News National Malcolm Roberts renounced citizenship after nomination

Malcolm Roberts renounced citizenship after nomination

One Nation
One Nation Senator Malcolm Roberts said he officially renounced his British citizenship after his nomination. Photo: AAP
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One Nation Senator Malcolm Roberts has revealed he did not fill out a form renouncing his British citizenship until after his election nomination.

Senator Roberts, who previously claimed he had the necessary documents to be eligible to stand at the last election, has now admitted he did not send an official letter to the UK until after the nomination date.

“It was after the nomination date but the key point is that I asked the British to point out whether I am a British citizen and they couldn’t do it,” he told Sky News.

“So I said I am renouncing (my citizenship) just in case.”

The revelation puts Mr Roberts most at risk of being disqualified from parliament when the dual citizenship debacle fronts the High Court for a three-day hearing in Canberra from October 10.

Mr Roberts is one of four current and former Senators – including deputy prime minister Barnaby Joyce – referred to the court earlier this month after it was revealed they did not meet the sole citizenship requirement of section 44 of the constitution.

But despite the declaration, Mr Roberts remains confident the High Court will rule in his favour.

“The facts will stand and we are very happy to produce those facts in the High Court,” he said.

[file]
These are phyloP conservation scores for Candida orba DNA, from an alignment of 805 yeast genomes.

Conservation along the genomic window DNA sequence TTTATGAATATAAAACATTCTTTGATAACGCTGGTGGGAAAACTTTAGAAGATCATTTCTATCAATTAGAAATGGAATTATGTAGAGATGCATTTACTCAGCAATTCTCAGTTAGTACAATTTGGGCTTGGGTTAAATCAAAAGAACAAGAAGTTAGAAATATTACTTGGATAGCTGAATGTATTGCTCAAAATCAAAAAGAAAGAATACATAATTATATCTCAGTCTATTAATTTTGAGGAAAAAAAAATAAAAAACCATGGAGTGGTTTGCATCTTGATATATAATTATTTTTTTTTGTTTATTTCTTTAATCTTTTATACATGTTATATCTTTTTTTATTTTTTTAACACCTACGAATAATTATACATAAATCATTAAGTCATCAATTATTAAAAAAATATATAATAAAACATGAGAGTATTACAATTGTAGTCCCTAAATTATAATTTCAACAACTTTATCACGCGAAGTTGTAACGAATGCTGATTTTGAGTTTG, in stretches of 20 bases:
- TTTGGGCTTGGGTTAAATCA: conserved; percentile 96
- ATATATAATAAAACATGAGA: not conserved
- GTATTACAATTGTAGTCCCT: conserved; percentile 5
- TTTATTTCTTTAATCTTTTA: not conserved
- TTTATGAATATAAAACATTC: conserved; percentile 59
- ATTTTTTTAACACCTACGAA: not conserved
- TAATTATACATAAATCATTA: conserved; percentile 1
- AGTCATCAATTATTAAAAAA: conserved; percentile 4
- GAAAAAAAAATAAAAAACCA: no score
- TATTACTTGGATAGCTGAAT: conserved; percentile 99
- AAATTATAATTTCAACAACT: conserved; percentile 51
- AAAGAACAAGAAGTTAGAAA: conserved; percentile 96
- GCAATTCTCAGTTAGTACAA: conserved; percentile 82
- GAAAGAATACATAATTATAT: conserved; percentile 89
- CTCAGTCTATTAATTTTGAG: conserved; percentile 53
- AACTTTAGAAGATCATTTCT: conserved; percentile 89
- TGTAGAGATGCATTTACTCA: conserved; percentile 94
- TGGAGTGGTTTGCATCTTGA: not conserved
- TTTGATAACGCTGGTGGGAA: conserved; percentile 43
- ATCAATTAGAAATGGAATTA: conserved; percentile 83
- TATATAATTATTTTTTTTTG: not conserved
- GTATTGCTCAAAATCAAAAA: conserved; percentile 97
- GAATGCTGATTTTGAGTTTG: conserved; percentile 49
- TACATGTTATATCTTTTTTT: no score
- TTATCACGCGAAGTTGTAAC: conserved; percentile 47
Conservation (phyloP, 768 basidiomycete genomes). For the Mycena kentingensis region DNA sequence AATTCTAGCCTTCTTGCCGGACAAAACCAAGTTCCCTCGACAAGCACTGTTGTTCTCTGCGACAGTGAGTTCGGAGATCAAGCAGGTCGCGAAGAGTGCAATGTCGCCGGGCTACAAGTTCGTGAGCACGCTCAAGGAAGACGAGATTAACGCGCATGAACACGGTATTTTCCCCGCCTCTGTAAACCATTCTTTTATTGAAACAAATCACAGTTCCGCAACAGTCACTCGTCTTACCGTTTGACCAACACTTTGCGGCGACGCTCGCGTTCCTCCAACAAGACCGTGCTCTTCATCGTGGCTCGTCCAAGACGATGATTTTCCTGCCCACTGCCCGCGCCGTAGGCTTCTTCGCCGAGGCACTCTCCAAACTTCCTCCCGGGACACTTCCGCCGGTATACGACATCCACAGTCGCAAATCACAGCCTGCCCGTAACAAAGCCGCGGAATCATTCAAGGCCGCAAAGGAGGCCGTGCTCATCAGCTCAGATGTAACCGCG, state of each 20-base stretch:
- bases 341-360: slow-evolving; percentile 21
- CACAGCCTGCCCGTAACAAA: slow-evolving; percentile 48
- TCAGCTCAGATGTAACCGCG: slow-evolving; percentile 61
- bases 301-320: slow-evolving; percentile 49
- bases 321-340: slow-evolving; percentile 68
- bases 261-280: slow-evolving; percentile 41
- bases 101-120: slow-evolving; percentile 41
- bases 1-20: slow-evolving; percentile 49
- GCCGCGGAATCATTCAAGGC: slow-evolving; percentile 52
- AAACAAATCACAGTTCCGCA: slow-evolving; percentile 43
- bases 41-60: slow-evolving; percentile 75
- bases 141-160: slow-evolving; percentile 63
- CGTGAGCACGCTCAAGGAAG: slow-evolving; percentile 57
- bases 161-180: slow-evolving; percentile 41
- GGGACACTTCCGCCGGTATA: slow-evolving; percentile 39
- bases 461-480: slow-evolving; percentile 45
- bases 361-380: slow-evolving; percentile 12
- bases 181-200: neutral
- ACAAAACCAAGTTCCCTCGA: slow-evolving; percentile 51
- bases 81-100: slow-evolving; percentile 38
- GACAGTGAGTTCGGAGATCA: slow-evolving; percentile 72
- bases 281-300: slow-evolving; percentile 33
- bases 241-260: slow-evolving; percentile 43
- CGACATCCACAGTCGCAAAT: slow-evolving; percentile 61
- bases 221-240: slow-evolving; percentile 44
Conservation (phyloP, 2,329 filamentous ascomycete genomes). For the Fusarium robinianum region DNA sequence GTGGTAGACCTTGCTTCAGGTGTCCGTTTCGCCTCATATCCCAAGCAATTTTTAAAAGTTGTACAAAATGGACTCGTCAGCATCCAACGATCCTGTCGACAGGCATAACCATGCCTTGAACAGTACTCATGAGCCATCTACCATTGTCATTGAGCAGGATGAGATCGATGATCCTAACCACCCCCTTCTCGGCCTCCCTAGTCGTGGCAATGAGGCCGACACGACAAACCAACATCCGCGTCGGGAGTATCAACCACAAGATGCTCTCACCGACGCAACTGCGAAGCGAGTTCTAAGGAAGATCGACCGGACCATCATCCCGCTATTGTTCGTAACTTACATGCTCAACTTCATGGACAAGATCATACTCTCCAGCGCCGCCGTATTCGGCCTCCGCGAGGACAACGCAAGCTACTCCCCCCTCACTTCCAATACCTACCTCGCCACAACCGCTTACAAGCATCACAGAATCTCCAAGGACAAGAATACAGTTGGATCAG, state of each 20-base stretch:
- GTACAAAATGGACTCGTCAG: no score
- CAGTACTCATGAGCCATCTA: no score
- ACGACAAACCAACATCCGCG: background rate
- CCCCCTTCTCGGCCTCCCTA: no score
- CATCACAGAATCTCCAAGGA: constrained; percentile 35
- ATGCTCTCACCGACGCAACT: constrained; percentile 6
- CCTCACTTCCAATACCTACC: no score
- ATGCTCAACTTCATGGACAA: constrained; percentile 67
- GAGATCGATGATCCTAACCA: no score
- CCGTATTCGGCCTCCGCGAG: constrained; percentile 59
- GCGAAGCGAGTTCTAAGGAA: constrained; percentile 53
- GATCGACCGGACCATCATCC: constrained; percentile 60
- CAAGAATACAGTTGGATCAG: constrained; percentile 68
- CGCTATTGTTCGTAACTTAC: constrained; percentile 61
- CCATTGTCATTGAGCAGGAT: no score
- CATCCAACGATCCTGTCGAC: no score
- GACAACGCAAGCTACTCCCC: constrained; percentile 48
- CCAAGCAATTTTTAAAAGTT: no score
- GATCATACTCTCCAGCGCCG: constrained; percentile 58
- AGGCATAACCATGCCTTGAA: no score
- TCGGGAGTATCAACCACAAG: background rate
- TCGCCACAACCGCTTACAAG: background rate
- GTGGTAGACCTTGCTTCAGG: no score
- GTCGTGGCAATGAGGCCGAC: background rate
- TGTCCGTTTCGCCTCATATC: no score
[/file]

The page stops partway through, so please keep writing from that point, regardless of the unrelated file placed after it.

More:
“I think what you’ll find is that I actually got off my butt and actually researched it, even thought I didn’t actually think I was British or Indian.

“I don’t see evidence that the others have done any research so I think I have a very good case.”

South Australian Senator Nick Xenophon and NSW Senator Fiona Nash will also be referred to the court over their British citizenship by descent when federal parliament next sits in September.

Solicitor-General Stephen Donaghue QC said there was a “clear demarcation line” between the politicians – those who had known they were a citizen of a foreign power and those who did not.

Under section 44 of the constitution a person is incapable of being elected to the parliament if they are a “citizen or entitled to the rights or privileges of a subject or a citizen of a foreign power”.

Mr Joyce has been found to have been a New Zealand citizen by descent but the government has advice this isn’t enough to unseat him.

If the court finds him to be ineligible, it will trigger a by-election in his NSW seat of New England, and potentially put at risk the government’s one-seat majority in the lower house.

The court will also examine stood-aside cabinet minister Matt Canavan, who has Italian heritage on his mother’s side.

Like Senator Roberts, former Greens senators Larissa Waters and Scott Ludlam were also born overseas.

– with AAP